Monday, 31 December 2012

My 2012 reading

Here's how my reading went in 2012:

How many books read in 2012?
61 books completely read; I've not counted books only dipped into for study purposes.

Fiction/Non-Fiction ratio?
34 fiction and 27 non-fiction.   I was surprised, looking back, by how many novels I've read this year.

Male/Female authors?
23 books by male authors, and 38 by female authors.  I've read more fiction by men this year than in the last couple of years.

Favourite book read?
This year's highlights include Kathleen Jamie's Findings, Rebecca Solnit's Wanderlust and, among the novels, Loving by Henry Green, which I read thanks to Henry Green Reading Week.

Least favourite?
I thought Agatha Raisin and the Quiche of Death would be an amusing holiday read.  It really wasn't.  Thankfully I borrowed it from the library so it only cost me a precious hour or so of time.  I loathed the short story "Cake" in Stella Gibbons's collection Christmas at Cold Comfort Farm and clearly I should rant about books I hate more often, as that was one of my most-read posts this year.

Oldest book read?
Madame de Lafayette's The Princess of Cleves, in Nancy Mitford's translation.  The original was published in 1678, the oldest book I've read for many years.

As I live with the small publisher Victorian Secrets I get to read some books ahead of publication.  This year I got a preview of Carolyn Oulton's marvellous life of Jerome K. Jerome, Below the Fairy City, Maurice Leonard's moving biography of the contralto Dame Clara Butt,  Hope and Glory, and Gary Hicks's fascinating study of Thomas Bish and the early days of the advertising industry, The First Adman.  Do support the small publishers ...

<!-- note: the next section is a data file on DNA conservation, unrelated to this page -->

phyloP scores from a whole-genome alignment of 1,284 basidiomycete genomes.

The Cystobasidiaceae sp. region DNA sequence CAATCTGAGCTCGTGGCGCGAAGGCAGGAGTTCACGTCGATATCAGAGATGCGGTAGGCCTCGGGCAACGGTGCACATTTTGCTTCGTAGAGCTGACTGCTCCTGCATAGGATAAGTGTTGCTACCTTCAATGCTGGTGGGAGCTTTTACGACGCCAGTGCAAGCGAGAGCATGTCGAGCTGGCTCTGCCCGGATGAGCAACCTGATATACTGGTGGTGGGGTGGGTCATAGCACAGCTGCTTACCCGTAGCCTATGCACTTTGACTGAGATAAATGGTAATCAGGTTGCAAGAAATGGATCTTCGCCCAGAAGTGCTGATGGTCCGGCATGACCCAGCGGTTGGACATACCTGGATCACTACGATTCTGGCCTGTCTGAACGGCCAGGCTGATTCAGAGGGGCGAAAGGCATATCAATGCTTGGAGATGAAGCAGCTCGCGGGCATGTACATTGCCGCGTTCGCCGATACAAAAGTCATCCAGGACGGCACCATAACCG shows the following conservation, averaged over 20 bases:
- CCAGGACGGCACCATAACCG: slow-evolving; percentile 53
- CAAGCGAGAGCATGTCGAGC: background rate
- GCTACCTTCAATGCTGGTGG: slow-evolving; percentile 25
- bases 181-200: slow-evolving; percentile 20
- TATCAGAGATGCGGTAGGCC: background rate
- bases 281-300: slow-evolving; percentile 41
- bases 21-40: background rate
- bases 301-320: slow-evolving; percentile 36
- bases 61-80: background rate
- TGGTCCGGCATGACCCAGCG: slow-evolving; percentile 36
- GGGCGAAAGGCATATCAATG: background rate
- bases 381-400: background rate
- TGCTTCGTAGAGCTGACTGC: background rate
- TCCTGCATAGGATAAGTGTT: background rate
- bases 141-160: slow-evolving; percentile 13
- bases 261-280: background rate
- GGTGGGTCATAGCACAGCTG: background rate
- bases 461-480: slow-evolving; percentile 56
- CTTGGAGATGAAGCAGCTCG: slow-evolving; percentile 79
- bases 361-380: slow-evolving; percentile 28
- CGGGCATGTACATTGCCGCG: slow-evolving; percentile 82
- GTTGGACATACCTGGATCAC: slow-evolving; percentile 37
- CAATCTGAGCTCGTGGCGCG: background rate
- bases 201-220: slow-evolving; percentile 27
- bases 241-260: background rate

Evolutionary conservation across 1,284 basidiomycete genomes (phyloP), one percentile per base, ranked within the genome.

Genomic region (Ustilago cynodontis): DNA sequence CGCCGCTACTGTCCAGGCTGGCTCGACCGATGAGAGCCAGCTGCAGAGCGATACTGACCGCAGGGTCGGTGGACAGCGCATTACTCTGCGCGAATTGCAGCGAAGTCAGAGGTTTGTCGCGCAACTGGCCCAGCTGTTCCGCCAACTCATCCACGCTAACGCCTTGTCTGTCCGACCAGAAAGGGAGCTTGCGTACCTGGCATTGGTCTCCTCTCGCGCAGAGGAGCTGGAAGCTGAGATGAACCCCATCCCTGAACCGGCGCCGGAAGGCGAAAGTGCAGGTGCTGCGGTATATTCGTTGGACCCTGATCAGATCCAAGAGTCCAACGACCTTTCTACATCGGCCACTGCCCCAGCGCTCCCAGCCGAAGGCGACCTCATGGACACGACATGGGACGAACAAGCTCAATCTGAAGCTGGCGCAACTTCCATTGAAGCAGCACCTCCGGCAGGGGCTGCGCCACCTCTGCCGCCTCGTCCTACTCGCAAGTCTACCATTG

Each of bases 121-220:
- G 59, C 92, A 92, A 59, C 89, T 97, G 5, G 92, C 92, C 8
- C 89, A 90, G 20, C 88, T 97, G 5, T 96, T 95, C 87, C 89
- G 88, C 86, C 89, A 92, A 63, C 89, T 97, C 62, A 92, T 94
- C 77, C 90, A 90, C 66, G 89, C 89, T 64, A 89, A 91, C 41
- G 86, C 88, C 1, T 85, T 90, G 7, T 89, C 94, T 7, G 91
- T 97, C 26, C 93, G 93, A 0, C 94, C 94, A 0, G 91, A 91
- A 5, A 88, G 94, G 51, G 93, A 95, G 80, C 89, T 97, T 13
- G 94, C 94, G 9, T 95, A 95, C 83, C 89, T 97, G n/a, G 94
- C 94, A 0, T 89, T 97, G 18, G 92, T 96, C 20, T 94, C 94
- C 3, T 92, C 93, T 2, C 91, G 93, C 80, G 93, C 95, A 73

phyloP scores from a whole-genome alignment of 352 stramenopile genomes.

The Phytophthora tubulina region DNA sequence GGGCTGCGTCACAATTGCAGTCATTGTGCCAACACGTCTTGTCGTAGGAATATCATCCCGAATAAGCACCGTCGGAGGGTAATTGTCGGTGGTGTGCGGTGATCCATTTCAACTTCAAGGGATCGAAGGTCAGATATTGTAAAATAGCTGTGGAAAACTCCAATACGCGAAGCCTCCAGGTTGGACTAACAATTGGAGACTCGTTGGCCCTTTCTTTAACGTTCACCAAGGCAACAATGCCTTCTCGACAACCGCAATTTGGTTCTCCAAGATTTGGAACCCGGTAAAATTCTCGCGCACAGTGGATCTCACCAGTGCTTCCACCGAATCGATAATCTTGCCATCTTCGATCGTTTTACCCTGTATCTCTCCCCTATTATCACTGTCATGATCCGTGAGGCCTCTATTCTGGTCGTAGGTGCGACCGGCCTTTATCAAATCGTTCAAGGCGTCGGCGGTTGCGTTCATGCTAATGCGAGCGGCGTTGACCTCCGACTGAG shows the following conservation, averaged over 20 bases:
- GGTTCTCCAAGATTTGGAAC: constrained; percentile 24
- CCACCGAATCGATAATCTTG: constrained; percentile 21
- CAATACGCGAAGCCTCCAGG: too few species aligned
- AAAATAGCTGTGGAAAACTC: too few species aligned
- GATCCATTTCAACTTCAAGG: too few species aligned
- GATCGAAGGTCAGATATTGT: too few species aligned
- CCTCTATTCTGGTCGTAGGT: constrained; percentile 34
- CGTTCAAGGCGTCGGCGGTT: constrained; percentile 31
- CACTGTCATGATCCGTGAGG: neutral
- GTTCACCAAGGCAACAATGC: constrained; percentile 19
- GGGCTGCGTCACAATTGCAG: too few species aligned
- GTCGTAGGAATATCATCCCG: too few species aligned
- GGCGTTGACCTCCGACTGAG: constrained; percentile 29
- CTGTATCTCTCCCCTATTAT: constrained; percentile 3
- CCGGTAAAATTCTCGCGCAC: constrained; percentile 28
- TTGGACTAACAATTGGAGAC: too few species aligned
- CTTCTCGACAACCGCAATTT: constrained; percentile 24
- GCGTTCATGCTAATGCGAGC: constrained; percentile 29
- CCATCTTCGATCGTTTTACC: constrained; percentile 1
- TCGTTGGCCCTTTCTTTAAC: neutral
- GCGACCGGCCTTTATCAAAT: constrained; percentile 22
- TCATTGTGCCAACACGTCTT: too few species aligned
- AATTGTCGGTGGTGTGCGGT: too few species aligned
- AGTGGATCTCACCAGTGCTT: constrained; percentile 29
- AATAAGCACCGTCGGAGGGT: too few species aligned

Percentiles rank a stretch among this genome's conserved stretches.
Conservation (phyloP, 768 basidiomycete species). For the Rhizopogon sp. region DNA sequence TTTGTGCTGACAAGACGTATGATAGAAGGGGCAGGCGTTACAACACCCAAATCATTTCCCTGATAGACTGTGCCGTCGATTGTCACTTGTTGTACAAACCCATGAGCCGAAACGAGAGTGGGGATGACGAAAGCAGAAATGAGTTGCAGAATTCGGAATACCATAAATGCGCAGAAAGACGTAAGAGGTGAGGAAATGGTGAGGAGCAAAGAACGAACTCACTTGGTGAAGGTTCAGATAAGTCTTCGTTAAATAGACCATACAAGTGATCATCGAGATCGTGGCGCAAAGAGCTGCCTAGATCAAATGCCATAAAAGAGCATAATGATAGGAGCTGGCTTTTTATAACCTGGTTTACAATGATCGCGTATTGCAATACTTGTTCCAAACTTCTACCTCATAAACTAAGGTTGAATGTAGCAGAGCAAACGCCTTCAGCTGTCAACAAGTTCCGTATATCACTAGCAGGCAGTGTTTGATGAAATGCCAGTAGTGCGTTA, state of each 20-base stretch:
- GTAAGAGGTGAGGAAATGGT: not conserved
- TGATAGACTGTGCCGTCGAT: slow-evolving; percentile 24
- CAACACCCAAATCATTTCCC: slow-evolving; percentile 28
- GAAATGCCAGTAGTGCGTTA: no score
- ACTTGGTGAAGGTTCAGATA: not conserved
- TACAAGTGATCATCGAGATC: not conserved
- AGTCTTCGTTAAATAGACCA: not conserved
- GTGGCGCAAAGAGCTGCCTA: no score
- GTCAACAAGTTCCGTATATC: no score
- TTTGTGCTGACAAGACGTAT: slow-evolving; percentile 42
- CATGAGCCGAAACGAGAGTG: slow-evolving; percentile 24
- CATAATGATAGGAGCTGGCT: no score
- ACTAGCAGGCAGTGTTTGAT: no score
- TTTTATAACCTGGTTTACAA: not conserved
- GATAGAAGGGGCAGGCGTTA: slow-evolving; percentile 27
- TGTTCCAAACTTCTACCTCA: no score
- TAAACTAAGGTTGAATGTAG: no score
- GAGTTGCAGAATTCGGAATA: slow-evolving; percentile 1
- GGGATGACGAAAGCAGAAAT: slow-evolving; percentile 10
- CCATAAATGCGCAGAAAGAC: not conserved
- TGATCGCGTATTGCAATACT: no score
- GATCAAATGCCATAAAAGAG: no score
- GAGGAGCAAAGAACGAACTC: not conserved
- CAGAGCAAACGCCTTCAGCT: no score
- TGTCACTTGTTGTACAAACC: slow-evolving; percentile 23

Longest book title?
Not counting titles with post-colon suffixes, I think it must be Jeannette Winterson's memoir Why Be Happy When You Could Be Normal?

Shortest title?
Nicola Humble's delightful little book Cake, which really is about cake and is not an antifeminist fable that endorses wife-beating (yes, I know Stella Gibbons can't hear me).

How many re-reads?
Only one this year, Virginia Woolf's  The Years.

Most books read by one author this year?
I've not read anyone in large quantities this year.  Two books by Dorothy L. Sayers, two by Stella Gibbons, two by E. F. Benson, and two by Joe Moran who I see I didn't blog about, but who comes highly recommended as a historian and celebrator of the everyday; the books I read are On Roads and Queuing for Beginners.  His blog and his regular articles for the Guardian are also well worth worth reading.